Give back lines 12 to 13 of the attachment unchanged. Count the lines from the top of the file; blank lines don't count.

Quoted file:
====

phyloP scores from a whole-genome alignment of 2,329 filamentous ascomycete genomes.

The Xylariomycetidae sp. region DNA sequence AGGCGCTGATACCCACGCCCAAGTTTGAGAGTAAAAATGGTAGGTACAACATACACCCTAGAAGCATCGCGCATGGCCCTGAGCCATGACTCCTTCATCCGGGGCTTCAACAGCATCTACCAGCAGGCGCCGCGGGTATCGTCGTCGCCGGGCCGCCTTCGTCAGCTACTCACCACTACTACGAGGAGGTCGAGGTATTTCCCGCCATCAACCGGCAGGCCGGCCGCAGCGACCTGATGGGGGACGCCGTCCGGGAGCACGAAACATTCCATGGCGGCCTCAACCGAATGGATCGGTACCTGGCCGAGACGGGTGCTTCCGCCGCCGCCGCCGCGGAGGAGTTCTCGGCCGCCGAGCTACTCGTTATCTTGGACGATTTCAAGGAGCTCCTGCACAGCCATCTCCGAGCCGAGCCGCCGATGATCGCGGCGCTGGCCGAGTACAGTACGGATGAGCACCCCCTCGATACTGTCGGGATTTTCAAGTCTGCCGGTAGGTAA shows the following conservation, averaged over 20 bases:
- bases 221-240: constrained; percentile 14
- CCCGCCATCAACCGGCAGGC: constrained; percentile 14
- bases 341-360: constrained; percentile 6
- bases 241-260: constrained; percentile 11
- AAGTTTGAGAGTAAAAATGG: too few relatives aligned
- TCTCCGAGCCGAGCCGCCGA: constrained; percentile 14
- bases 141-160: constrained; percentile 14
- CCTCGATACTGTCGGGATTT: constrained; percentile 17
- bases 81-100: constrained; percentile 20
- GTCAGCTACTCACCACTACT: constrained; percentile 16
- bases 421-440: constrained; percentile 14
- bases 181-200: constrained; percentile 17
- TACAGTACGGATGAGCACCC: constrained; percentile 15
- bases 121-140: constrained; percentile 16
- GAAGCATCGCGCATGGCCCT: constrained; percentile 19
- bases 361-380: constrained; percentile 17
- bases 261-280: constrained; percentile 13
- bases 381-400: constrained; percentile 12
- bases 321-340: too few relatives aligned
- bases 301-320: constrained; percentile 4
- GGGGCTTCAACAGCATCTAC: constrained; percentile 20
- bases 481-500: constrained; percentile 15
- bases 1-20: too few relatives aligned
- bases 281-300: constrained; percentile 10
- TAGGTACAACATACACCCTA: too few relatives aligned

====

- GTCAGCTACTCACCACTACT: constrained; percentile 16
- bases 421-440: constrained; percentile 14